Matt Hume Explains ONE FC's Blended Rules: Is It the Better Alternative?

Gerald NgContributor IIJune 4, 2012

ONE FC Chief Official Matt Hume
ONE FC Chief Official Matt Hume

ONE Fighting Championship held its MMA summit over the past weekend, and one of the major topics on the agenda was its judging and refereeing criteria. Famed trainer and fighter Matt Hume, who also acts as referee and chief official for ONE FC, explained the rules that govern fights in ONE FC.

He calls it a blend between Pride and UFC rules.

Hume lambasted the “ten point must” scoring system that is adopted by most of the United States athletic commissions for judging, where at least one fighter must gain ten points for each round. He went as far as saying that “it is a boxing place that has no place in MMA”.  He also had a beef with the rule banning “12 to 6” elbows, saying the contact point and the force is similar to elbows thrown from any other angle.

Hume, together with a panel of experts from ONE FC, devised a set of blended rules, drawing rules from both the unified rules often used in North America, as well as Pride rules that were used by the organization till its demise.

Rules changes for ONE FC’s fights

As the panel was devising the rules for ONE FC’s fights, a couple of the criteria they looked at included if the rule would make sense in a real fight and if the rule keeps the sport safe. Matt Hume emphasized that they did not want to take things away from the fighter that they can use in a fight unless necessary.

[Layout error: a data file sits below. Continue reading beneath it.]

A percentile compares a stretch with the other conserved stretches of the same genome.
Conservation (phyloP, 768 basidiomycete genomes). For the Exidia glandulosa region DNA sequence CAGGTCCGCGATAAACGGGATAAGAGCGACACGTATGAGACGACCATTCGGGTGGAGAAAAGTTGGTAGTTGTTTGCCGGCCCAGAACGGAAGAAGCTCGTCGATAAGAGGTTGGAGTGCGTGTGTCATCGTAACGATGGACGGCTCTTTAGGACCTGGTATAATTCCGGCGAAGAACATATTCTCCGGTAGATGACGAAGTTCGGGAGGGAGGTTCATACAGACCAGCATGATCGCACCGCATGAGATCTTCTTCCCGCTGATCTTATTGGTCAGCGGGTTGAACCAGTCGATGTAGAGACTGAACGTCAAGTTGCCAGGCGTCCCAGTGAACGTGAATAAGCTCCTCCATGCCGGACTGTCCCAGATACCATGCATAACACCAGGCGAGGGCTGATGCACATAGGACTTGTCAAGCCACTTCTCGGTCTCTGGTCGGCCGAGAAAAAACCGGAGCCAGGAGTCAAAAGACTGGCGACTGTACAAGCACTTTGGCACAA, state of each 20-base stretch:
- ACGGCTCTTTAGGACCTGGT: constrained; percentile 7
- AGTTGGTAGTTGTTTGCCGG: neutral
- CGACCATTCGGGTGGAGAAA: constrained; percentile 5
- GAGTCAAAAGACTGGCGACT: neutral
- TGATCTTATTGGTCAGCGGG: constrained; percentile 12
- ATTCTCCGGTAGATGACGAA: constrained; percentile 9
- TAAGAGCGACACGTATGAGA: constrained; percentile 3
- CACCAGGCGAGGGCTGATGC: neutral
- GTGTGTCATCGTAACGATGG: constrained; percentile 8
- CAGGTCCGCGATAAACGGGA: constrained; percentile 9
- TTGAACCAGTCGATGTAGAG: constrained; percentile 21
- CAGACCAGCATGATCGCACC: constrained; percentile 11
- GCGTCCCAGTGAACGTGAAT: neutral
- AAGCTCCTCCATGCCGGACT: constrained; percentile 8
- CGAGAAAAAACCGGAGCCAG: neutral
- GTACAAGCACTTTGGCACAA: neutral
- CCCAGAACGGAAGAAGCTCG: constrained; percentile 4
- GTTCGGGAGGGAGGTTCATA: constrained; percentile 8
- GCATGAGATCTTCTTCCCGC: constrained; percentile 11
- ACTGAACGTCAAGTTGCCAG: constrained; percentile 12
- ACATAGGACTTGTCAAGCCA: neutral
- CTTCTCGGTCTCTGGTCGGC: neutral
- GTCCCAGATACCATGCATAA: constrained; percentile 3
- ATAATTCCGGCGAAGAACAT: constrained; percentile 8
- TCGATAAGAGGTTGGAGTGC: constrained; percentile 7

The first major rule change is elbow strikes to both standing and grounded opponents are allowed. Pride did not allow elbows, while the unified rules allowed all elbows except when it was from a “12 to 6” angle of a downed opponent. Hume, who was also the rule director during Pride’s heyday, believes that elbows are a viable weapon in a fight.


Another rule ONE FC implemented is grounded knee strikes. Grounded knee strikes to the head of a grounded opponent are not allowed under unified rules. Hume felt that this would add excitement to the fight, because the fighter on the bottom cannot just turtle up— he'd have to actively defend himself.

ONE FC also implements an interesting rule called the “open attack”. When a fighter goes to the ground from either a strike or a takedown, the referee would determine if he is conscious and declare it an “open attack” when he has the ability to defend himself. When that happens, kicks to the head of a grounded opponent are allowed.

ONE FC judging criteria

ONE FC adopts a judging criteria that has its roots from Pride, where judging is based on the entirety of the fight. There are five distinct criteria that are ranked from most important to least important.

The most important criteria is if there was a near Knockout or submission, followed by damage done. The third criterion was striking combinations, ground control, generalship and control superior position. Takedowns and takedown defense were fourth, and aggression is the final criteria. 

As MMA continues to grow and evolve, so will its rules. Will this be the future for MMA? Only time will tell.